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Could Coronavirus Make Telecommuting the Norm?

For years, we’ve heard about the benefits of telecommuting. For employees, there’s more flexibility and less time spent commuting. There’s also an increased opportunity for work-life balance.

For employers the benefits of telecommuting include reduced overhead costs and the potential to source top talent from around the world rather than being geographically limited.

At the same time, while there’s been a lot of conversation about telecommuting, it’s usually theoretical. Fewer businesses are actually willing to take the leap, but the coronavirus might be changing that.

Due to the coronavirus pandemic, employers all over the world have asked their employees to stay home whenever possible, and many are pointing to the fact that things may stay this way even after the immediate threat of the virus has passed.

There’s so much technology available, including intranets so employees can receive news and updates, communication platforms, and video chatting apps. It makes it more feasible than ever before for people to telecommute on a larger scale.

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The following are some things to know about the coronaviruses’ effects on the world of remote work.

What Employers Need to Do

For employers who haven’t already done so, or who are working toward making telecommuting more permanent even after shutdowns lift, they need to have a strong infrastructure in place to make it work.

Employees need not just have internet and technology access but they also need to understand the protocols for privacy and security.

You’ll need to make physical materials digital, and you’ll want cloud-based tools that make it easy for employees to work and access the information they need. Once you have a strong telecommuting and remote work infrastructure, it becomes easy to scale it up and make it an enduring part of your business.

Along with the technology-based infrastructure, you need guidelines for working remotely. Set expectations for employees, so they know how and when they need to communicate.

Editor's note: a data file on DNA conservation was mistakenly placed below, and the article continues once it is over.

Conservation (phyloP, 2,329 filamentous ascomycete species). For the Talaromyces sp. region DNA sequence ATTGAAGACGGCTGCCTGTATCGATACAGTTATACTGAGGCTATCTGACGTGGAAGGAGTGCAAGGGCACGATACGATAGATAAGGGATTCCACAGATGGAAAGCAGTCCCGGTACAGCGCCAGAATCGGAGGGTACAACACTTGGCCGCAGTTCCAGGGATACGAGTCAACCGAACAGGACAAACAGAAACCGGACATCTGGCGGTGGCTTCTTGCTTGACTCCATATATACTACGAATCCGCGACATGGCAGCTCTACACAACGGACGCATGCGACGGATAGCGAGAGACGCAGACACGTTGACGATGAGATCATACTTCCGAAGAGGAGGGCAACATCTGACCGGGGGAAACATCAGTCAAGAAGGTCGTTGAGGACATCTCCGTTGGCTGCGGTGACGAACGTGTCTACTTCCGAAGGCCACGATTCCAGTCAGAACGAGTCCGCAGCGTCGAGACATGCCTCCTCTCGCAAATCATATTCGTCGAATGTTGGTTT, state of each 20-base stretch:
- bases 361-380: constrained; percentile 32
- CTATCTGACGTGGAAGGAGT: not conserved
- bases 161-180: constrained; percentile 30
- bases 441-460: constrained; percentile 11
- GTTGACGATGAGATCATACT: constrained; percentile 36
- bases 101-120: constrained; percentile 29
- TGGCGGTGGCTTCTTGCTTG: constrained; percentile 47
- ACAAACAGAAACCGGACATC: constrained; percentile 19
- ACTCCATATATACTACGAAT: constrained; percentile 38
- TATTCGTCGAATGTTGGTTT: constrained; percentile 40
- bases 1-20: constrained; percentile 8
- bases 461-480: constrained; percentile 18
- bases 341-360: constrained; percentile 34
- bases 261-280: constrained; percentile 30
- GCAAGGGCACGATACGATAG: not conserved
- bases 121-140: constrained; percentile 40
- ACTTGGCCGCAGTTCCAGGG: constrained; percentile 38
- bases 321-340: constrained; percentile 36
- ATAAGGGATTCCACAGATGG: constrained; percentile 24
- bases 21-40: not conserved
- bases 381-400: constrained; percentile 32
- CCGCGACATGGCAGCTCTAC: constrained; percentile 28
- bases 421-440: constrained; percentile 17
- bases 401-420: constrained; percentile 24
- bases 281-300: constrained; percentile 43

New Risks

While telecommuting and remote work have reduced risk in terms of spreading the coronavirus, the situation can create new risks.

One such risk is called cyber hygiene by SHRM.

This refers to the fact that remote workers are less likely to follow stringent cybersecurity protocols when they’re working at home as compared to working in an office environment.

This can be an even greater risk once people are once again out and about more and instead of working from home are perhaps working remotely from somewhere like a coffee shop. Employees may use unsecured public Wi-Fi networks, and that makes it critical that employers have a strategy for dealing with the unique cybersecurity threats that come with remote work.

Bringing People Together

We’ve heard a lot of slogans encouraging social distancing in recent weeks, like “together apart.”

The idea with social distancing is, of course, that we are putting physical distance between ourselves to cut the spread of the coronavirus.

In a remote work environment, there is inherent social distancing, whether there’s an imminent virus threat or not.

Employers have to think about how to tackle the limitations this can bring about.

Technology increasingly offers the solutions needed. For example, tools like Zoom and other virtual meeting apps and screen sharing apps should be a regular part of the workday for your employees.

This will help them feel connected to thecompany and one another, and that sense of collaboration and interaction can reduce some of the pitfalls of remote work, such as isolation, loneliness, and a loss of productivity brought about by a loss of engagement.

Employee Wellness

Employee mental and physical wellness cannot be forgotten when they are working remotely.

When employees work in a traditional setting, health and wellness programs are often part of the workplace.

For example, you might have group exercise classes or special health programs.

When employees work remotely, they still need that and it should be part of what you offer your employees.

Of course, it might be offered in a different format.

For example, maybe you subsidize the cost of an online fitness app for your employees or have a mental health professional send out regular email reminders that are relevant to the people who work for you.

The coronavirus has been an awful situation for the world, but there may be valuable takeaways, including the importance of harnessing the power of technology so that employees can work remotely more often.

If you’re an employer, now might be the time you start to think about how increasing long-term telecommuting could look for your organization and your employees.

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